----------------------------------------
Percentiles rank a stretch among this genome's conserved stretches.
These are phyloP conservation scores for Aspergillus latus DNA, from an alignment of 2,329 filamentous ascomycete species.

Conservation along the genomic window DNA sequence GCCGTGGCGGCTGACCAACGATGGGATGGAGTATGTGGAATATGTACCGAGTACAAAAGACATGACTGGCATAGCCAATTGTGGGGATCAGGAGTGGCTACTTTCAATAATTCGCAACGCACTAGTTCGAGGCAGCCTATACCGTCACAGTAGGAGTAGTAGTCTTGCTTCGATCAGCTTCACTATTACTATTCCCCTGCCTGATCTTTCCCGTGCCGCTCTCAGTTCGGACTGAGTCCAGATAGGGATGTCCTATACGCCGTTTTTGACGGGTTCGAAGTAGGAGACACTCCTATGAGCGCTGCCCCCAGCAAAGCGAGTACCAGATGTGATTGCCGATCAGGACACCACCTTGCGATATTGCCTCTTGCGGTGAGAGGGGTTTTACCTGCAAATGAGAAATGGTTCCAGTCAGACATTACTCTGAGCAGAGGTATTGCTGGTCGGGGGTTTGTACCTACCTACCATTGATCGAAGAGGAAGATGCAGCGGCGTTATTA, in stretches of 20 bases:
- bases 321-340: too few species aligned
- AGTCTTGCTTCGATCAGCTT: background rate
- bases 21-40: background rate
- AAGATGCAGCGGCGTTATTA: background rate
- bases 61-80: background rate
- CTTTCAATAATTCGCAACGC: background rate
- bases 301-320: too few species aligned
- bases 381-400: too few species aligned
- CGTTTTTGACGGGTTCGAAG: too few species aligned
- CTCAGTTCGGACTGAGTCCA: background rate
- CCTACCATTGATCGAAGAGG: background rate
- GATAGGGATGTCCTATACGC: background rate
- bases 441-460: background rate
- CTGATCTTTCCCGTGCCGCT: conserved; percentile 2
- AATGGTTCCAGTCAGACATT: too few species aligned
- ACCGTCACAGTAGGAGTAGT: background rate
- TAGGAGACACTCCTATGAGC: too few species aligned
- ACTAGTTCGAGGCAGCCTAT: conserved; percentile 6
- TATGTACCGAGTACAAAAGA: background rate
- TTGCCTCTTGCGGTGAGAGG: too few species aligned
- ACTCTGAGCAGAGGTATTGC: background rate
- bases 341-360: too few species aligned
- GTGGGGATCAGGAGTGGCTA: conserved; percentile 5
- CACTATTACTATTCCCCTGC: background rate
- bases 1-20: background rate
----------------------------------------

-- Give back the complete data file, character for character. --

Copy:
Percentiles rank a stretch among this genome's conserved stretches.
These are phyloP conservation scores for Aspergillus latus DNA, from an alignment of 2,329 filamentous ascomycete species.

Conservation along the genomic window DNA sequence GCCGTGGCGGCTGACCAACGATGGGATGGAGTATGTGGAATATGTACCGAGTACAAAAGACATGACTGGCATAGCCAATTGTGGGGATCAGGAGTGGCTACTTTCAATAATTCGCAACGCACTAGTTCGAGGCAGCCTATACCGTCACAGTAGGAGTAGTAGTCTTGCTTCGATCAGCTTCACTATTACTATTCCCCTGCCTGATCTTTCCCGTGCCGCTCTCAGTTCGGACTGAGTCCAGATAGGGATGTCCTATACGCCGTTTTTGACGGGTTCGAAGTAGGAGACACTCCTATGAGCGCTGCCCCCAGCAAAGCGAGTACCAGATGTGATTGCCGATCAGGACACCACCTTGCGATATTGCCTCTTGCGGTGAGAGGGGTTTTACCTGCAAATGAGAAATGGTTCCAGTCAGACATTACTCTGAGCAGAGGTATTGCTGGTCGGGGGTTTGTACCTACCTACCATTGATCGAAGAGGAAGATGCAGCGGCGTTATTA, in stretches of 20 bases:
- bases 321-340: too few species aligned
- AGTCTTGCTTCGATCAGCTT: background rate
- bases 21-40: background rate
- AAGATGCAGCGGCGTTATTA: background rate
- bases 61-80: background rate
- CTTTCAATAATTCGCAACGC: background rate
- bases 301-320: too few species aligned
- bases 381-400: too few species aligned
- CGTTTTTGACGGGTTCGAAG: too few species aligned
- CTCAGTTCGGACTGAGTCCA: background rate
- CCTACCATTGATCGAAGAGG: background rate
- GATAGGGATGTCCTATACGC: background rate
- bases 441-460: background rate
- CTGATCTTTCCCGTGCCGCT: conserved; percentile 2
- AATGGTTCCAGTCAGACATT: too few species aligned
- ACCGTCACAGTAGGAGTAGT: background rate
- TAGGAGACACTCCTATGAGC: too few species aligned
- ACTAGTTCGAGGCAGCCTAT: conserved; percentile 6
- TATGTACCGAGTACAAAAGA: background rate
- TTGCCTCTTGCGGTGAGAGG: too few species aligned
- ACTCTGAGCAGAGGTATTGC: background rate
- bases 341-360: too few species aligned
- GTGGGGATCAGGAGTGGCTA: conserved; percentile 5
- CACTATTACTATTCCCCTGC: background rate
- bases 1-20: background rate